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I have a notepad with me, ready to take notes on any exhibits I may want to… revisit. I had hoped to get to the Smithsonian before Mario, but when I arrive he’s already lounging on the steps with his oversized, metallic red headphones around his head, drumming at his legs to some melody. I jog casually up the steps, greet him and then we make our way into the wildly massive museum building.

“Close your eyes. I want to catch your reaction when I show you something,” he says.

I obey and he leads me into what I can immediately sense is a huge, open space.

“All right. Open.”

When I open my eyes, a twelve-ton elephant is staring right back at me. It gives me the creeps.

“Pretty cool, huh?” Mario grins. “When I first saw it, I thought it was awesome.”

Hell, yeah, it’s awesome. That thing’s enormous.”

“Yeah, that’s exactly what I thought. So what do you think about starting in the geology, gems, and minerals galleries—get some great shots and put them together to resemble a giant necklace, like they would be in an exhibit. Something like that.”

“Sure. Sounds like an easy A to me.”

We climb the stairs to the second level and take shots of the most amazing crystals, gems, and jewels I’ve ever seen. Colors I never knew diamonds even came in. Rings so large I imagine it would take four fingers to hold them up.

When we get to the Harry Winston Gallery, the Hope Diamond blows me away—the way it does everybody, I guess. The brilliant deep-blue diamond in its new Harry Winston–designed setting is surreal. The smaller diamonds on the necklace sparkle under the exhibit lights, creating a solar system of radiance around the Hope. I’ve read the legends about its supposed “curse” before and its travels through historic family wealth and royalty. I’d give anything to see the things it has seen.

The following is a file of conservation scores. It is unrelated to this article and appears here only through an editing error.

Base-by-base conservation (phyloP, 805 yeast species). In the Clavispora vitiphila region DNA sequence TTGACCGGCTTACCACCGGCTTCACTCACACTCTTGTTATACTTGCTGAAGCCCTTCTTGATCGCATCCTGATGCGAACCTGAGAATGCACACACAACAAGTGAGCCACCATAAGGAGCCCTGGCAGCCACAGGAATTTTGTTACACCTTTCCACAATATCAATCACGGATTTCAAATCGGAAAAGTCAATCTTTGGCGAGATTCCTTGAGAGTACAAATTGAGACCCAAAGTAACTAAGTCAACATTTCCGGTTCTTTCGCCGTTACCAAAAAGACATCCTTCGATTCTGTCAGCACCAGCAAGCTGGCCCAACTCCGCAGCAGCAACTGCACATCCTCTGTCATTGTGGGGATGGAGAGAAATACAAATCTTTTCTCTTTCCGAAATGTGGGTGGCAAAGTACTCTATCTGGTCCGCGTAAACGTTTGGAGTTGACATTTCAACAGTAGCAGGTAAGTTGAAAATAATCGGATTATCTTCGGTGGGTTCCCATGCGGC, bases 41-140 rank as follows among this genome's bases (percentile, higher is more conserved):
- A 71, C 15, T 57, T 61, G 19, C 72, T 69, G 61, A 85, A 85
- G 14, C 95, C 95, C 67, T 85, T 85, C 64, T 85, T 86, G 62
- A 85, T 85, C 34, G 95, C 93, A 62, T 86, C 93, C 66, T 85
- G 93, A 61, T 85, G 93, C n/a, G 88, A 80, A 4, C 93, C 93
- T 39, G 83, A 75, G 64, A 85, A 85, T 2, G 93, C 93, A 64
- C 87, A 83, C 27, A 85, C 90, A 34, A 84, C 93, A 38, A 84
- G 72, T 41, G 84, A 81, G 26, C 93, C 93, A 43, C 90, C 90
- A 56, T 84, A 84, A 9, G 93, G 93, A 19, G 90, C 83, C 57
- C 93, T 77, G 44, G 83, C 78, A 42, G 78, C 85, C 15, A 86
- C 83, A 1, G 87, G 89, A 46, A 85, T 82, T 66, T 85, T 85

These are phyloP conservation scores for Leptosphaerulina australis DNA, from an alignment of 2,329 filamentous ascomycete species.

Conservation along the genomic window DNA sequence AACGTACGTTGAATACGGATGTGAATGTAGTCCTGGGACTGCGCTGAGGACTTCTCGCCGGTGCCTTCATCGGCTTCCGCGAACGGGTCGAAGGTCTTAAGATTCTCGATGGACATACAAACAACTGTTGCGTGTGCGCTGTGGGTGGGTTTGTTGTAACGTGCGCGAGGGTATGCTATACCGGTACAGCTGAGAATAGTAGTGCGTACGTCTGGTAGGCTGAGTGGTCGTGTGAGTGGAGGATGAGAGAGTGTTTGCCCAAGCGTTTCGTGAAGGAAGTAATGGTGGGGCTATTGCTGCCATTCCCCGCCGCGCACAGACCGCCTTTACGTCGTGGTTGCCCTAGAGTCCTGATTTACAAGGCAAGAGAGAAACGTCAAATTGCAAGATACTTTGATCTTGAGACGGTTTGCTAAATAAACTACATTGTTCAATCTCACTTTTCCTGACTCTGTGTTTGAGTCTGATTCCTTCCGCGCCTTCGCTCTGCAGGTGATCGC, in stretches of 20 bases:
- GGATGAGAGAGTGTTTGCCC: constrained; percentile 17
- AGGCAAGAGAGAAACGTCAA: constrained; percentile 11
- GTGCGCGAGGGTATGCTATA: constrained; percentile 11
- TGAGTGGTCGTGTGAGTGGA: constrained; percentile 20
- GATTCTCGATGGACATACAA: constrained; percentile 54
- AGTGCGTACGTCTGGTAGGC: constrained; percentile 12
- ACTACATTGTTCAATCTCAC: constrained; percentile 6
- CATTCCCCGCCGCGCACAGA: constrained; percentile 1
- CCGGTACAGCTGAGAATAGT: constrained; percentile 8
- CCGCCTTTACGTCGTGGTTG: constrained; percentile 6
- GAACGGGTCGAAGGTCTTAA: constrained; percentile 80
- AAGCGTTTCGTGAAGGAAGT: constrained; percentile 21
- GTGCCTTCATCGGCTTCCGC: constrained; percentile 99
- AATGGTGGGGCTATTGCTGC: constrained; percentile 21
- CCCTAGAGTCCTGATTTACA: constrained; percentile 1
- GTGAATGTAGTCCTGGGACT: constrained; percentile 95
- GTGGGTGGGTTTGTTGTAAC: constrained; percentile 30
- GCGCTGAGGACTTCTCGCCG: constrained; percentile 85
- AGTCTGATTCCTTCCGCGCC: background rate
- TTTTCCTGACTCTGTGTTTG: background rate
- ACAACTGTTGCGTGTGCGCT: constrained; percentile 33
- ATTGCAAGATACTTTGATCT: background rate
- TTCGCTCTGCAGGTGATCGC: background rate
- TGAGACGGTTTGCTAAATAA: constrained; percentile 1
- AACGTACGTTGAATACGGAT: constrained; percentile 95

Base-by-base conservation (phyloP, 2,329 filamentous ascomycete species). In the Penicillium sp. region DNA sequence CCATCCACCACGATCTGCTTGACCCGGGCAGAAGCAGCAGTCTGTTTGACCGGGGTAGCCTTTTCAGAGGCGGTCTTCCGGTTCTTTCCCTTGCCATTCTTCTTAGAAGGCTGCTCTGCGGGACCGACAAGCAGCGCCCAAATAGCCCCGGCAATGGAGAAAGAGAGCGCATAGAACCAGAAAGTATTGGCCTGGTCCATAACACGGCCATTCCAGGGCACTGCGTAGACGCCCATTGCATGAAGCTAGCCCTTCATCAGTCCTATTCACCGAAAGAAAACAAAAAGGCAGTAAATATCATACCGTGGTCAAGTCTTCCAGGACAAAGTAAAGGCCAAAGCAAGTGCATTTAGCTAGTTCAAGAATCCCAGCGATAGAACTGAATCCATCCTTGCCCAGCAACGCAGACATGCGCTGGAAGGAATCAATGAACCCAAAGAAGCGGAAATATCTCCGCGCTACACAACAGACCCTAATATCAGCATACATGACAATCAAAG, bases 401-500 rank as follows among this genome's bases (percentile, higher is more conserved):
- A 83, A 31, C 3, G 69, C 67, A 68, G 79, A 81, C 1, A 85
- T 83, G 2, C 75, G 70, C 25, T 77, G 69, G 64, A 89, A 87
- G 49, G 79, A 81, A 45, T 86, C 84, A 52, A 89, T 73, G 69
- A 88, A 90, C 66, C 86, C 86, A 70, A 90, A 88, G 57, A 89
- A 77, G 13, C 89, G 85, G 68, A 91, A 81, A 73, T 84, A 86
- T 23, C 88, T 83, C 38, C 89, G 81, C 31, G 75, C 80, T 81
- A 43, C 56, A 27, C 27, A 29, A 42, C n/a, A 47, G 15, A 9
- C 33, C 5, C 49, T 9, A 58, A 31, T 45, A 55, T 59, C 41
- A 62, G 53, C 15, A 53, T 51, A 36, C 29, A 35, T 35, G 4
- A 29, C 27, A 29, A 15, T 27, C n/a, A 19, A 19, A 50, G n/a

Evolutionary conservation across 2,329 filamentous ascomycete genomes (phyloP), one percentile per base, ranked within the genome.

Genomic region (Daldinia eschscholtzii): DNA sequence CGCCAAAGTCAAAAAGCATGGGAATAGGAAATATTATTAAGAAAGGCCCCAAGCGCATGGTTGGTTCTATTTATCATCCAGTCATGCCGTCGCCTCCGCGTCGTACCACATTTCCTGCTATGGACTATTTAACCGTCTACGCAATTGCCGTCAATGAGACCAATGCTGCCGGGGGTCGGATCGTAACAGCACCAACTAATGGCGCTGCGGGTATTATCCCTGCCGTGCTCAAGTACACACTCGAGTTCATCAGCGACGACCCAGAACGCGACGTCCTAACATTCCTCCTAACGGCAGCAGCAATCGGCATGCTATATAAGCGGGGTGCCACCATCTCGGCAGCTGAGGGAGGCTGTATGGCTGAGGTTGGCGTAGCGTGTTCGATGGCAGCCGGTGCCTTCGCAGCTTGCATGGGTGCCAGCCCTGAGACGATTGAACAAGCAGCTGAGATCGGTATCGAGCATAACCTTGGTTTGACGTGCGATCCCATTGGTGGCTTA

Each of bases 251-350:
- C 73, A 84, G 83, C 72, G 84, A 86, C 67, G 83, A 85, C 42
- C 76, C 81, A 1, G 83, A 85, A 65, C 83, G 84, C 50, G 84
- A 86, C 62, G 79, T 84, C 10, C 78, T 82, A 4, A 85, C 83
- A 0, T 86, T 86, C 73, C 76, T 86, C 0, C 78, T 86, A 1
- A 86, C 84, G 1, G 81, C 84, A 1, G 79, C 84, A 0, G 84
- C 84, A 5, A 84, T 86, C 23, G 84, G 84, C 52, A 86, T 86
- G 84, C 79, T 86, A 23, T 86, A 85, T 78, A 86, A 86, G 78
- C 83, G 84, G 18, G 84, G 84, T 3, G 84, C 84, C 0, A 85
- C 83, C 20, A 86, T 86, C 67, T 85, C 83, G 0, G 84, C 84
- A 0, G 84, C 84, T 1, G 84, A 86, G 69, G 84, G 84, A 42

Mario pulls me out of my daze by nudging me and gesturing at the line of people waiting behind us. I don’t want to step aside, even though I know we have to. Reluctantly, I back away still staring at the diamond, but as I turn I bump into someone behind me and end up stepping on his foot.

A man in his early-forties moans in pain, drops one of his crutches, bends over and grabs the scrub-green cast hugging his foot.

“I’m sorry!”

“Damn it!” he shouts. “I just had surgery on that foot!” He yanks me by the collar of my t-shirt.

“It was an accident man!” I fling his hand away from me. “Get your hands off me!”

He grabs at my shirt again. “You punk!” he says, repeatedly stabbing my chest with end of his other crutch. “Are you going to pay for my next doctor’s visit? Huh?”

“I said let go of me!”

Something inside me snaps. My vision goes dark and the sounds around me fade into silence. Then the image of Jet’s angry face flashes in the darkness. I ram my knee into the guy’s gut and he collapses to the floor, coughing over his crutches.

Mario grabs me from behind and locks his arms around my chest and drags me away from the guy. “Hey! Hey, man, snap out of it!”

The guy scrambles to his feet and staggers toward me. “Bastard! I’m going to have you arrested!”

“Don’t touch me! Ever!” I shout.

I hear shouting and running footsteps behind us, and someone in a navy-blue museum uniform barrels into him and knocks him down again.

“Let’s not get crazy, now. You better stay right there if you know what’s good for ya, sugah.”

Then I spot the signature gray pigtails. Meesha!

She wheels around and stops still when she sees me. “You again! What’s going on here?”

I’m trembling. “I bumped into him by mistake. Then he attacked me.”

“Trouble follows you, don’t it, sweet thang?”

“No–it was an accident! I swear.”

She sighs. “I’ll take care of this. Go on, get!”

My mind’s buzzing with a mixture of rage, shame, embarrassment, relief. I turn and run out of the exhibit, past the birthstones and celebrity jewels exhibits, past the moon and space displays.